Americans at first seemed united in what Herbert Hoover called a "great relief machine," but deep rifts soon arose. Southerners, pointing to faulty federal levee design, decried the attack of Yankee water. The condition of African American evacuees in “concentration camps” prompted pundits like W.E.B. Du Bois and Ida B. Wells to warn of the return of slavery to Dixie. And environmentalists like Gifford Pinchot called the flood “the most colossal blunder in civilized history.” Susan Scott Parrish examines how these and other key figures—from entertainers Will Rogers, Miller & Lyles, and Bessie Smith to authors Sterling Brown, William Faulkner, and Richard Wright—shaped public awareness and collective memory of the event.
The crises of this period that usually dominate historical accounts are war and financial collapse, but The Flood Year 1927 enables us to assess how mediated environmental disasters became central to modern consciousness.
Richard Campanella and Romain Huret examine the particular geographical and political mix that set the stage for Katrina's devastation, especially among the poorest populations of New Orleans and the Gulf South. Jean Kempf, James Boyden, Andrew Diamond, and Thomas Jessen Adams address the ideological biases and racial stereotypes that infused local and national commentary in the days and weeks after the storm. Finally, Bruce Raeburn, Sara Le Menestrel, Anne M. Lovell, and Randy J. Sparks explore the impact of this powerful tropical event on the city's institutions and cultural organizations.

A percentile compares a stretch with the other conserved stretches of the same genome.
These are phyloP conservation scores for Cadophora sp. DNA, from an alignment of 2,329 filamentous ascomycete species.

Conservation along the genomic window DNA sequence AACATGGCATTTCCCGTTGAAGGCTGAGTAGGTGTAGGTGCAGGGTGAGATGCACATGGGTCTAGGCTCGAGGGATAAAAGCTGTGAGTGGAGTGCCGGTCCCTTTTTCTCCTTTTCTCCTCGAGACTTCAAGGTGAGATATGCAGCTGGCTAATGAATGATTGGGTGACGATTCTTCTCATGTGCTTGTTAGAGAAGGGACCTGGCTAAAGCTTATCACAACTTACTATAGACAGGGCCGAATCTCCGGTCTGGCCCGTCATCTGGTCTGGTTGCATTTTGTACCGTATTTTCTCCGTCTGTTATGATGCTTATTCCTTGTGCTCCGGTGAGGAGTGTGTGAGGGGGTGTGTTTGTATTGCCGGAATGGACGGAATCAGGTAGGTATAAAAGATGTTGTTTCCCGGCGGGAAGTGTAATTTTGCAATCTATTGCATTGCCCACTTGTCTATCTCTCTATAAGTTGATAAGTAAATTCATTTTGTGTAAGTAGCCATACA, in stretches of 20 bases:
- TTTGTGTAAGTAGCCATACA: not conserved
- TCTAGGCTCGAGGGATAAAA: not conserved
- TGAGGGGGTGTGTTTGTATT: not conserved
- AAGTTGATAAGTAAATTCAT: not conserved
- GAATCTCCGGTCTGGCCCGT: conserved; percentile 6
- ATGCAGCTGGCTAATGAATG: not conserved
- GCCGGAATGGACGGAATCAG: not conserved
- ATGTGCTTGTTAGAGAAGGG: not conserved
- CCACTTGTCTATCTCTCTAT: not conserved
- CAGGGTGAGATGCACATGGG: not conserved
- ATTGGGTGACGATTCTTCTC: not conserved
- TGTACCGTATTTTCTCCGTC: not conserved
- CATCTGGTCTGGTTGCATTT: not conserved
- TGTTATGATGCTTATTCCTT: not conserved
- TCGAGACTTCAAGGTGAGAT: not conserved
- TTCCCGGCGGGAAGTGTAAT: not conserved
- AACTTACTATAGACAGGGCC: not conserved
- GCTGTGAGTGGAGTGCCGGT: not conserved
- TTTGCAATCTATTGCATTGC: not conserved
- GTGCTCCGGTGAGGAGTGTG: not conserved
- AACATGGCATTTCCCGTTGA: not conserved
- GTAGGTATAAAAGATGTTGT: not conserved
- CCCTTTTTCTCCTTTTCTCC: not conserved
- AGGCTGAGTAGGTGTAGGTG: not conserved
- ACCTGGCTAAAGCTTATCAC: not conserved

Hurricane Katrina in Transatlantic Perspective offers a profound and innovative collection of insights on one of the most significant environmental catastrophes in U.S. history, forcing us to examine the cultural actors that transformed a natural disaster into a humanitarian crisis.
Over fifty years ago, Gerda Weissmann was barely alive at the end of a 350-mile death march that took her from a slave labor camp in Germany to the Czech border. On May 7, 1945, the American military stormed the area, and the first soldier to approach Gerda was Kurt Klein. She guided him to her fellow prisoners who lay sick and dying on the ground, and quoted Goethe: "Noble be man, merciful and good." Perhaps it was her irony, her composure, her evident compassion in the face of tragedy, that struck Kurt Klein. A great love had begun. Forced to separate just weeks after liberation and hours after their engagement, Gerda and Kurt began a correspondence that lasted until their reunion and wedding in Paris a year later. Their poignant letters reflect upon the horrors of war and genocide, but above all, upon the rapture and salvation of true love.